People with HIV have been living longer, healthier lives since the development of highly active antiretroviral therapy (or HAART) in 1995. In fact, most patients on the drug regimen do so well that, according to blood tests, their immune cells appear to return to pre-HIV levels. But two new studies from Rockefeller University and the Aaron Diamond AIDS Research Center (ADARC) show that the immune cells in other body tissues may never rebound, suggesting the need for additional ways to monitor immune system health, and the need for hypervigilance as HIV-positive patients live into their forties, fifties, sixties and beyond. The findings are reported in today's issue of PLoS Medicine and online in the Journal of Virology.
Prior research had shown that, just two to four weeks after contracting HIV-1, the lymphoid tissue layer in the mucous membrane of a patient's gastrointestinal (GI) tract can lose up to 60 percent of its CD4 memory T cells -- immune cells responsible for recognizing invaders and priming other cells for attack. Intrigued, Martin Markowitz, an Aaron Diamond Professor at Rockefeller University and a staff scientist at ADARC, wanted to know whether this loss was reversible, and whether giving patients HAART during the early infection period helped restore these cells to the GI lining the way it restored them to the blood itself.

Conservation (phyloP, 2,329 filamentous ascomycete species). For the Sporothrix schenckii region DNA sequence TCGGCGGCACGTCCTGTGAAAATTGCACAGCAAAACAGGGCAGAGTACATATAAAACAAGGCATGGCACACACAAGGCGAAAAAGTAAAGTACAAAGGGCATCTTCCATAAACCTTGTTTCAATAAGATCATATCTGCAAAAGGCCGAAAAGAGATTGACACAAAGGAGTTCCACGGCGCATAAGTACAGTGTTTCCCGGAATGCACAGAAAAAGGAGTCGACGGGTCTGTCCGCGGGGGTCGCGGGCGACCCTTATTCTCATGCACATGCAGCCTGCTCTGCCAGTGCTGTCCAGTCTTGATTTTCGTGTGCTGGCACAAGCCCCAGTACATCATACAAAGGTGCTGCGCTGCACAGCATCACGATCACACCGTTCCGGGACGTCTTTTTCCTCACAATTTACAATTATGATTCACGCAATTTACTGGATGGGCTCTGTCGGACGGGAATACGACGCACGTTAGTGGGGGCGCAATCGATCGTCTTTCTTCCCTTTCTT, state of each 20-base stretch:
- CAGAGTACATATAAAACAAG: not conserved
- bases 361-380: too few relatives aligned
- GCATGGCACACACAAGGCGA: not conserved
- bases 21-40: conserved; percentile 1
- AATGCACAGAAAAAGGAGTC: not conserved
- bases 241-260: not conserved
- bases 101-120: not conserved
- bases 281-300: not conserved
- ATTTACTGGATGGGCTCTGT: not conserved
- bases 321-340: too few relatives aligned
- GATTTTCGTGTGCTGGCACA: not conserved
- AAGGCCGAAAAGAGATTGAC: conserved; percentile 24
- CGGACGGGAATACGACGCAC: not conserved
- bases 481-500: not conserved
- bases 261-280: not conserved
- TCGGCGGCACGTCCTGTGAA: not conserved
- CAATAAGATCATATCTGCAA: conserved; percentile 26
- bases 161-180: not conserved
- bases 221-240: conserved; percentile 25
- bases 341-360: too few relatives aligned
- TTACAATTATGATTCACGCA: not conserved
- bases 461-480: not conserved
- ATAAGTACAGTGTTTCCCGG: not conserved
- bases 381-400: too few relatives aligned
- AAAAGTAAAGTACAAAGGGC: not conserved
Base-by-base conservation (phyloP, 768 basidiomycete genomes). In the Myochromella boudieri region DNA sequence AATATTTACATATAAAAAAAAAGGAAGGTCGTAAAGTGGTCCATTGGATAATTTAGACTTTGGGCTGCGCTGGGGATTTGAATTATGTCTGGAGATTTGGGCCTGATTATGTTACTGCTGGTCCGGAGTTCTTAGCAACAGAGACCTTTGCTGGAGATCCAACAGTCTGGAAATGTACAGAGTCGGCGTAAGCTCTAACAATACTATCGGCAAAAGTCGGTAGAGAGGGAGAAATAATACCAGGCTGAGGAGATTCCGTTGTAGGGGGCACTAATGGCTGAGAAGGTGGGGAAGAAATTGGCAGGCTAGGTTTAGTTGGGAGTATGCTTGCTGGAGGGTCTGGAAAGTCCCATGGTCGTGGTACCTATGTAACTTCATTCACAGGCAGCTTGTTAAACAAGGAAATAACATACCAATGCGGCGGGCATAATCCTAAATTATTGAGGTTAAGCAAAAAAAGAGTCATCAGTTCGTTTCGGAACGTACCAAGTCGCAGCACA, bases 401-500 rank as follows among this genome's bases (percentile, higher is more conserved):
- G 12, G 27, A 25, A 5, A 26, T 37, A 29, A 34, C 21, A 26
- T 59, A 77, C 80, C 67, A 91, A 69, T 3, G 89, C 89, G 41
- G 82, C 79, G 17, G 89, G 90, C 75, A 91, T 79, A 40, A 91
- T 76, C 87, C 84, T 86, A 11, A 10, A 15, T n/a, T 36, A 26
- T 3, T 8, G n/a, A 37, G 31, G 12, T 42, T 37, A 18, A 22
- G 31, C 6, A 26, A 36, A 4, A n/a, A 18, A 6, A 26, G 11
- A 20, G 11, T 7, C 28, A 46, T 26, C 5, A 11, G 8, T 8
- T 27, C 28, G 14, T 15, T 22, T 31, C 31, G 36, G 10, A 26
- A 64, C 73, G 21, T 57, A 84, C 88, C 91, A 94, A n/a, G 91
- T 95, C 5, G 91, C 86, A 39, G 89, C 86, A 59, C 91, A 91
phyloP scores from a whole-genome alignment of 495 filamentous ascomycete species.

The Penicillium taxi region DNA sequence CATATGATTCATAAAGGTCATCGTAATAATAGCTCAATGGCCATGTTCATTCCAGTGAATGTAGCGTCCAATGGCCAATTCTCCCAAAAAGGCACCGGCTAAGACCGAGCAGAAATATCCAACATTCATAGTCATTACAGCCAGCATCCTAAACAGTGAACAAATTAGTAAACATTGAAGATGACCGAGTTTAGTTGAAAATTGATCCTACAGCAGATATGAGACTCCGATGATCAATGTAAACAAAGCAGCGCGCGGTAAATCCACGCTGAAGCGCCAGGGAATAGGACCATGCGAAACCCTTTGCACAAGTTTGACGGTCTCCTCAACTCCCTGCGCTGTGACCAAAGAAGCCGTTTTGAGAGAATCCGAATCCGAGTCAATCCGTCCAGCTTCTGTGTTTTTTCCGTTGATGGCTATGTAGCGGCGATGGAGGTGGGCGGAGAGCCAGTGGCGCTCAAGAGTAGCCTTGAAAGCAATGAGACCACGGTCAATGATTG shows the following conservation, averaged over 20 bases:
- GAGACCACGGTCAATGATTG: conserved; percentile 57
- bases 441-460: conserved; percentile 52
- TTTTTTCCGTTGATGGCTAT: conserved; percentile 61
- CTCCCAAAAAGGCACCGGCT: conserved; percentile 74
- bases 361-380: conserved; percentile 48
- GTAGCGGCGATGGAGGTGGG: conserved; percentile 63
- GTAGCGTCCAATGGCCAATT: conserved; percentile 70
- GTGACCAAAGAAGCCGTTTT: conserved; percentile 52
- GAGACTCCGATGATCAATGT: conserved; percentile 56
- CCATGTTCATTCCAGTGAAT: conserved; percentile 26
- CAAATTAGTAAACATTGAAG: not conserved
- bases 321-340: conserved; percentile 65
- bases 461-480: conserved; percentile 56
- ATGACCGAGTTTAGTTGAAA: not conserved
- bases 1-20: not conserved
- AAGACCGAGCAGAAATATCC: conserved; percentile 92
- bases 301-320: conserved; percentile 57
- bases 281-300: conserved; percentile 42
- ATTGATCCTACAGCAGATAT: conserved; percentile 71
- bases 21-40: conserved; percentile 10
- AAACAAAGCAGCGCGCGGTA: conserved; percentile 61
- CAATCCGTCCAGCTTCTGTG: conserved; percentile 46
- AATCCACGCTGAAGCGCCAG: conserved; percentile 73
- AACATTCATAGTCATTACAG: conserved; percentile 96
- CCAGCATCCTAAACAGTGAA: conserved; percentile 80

In a paper published today in PLoS Medicine, Markowitz, Rockefeller researcher and clinical scholar Saurabh Mehandru, and their colleagues report on a trial of 40 HIV-1 positive patients who began treatment with HAART shortly after contracting the virus -- during the acute early infection phase -- and who they followed from one to seven years. The researchers found that although the blood population of CD4 T cells rebounded to normal levels, a subset of the GI tract population remained depleted in 70 percent of their subjects.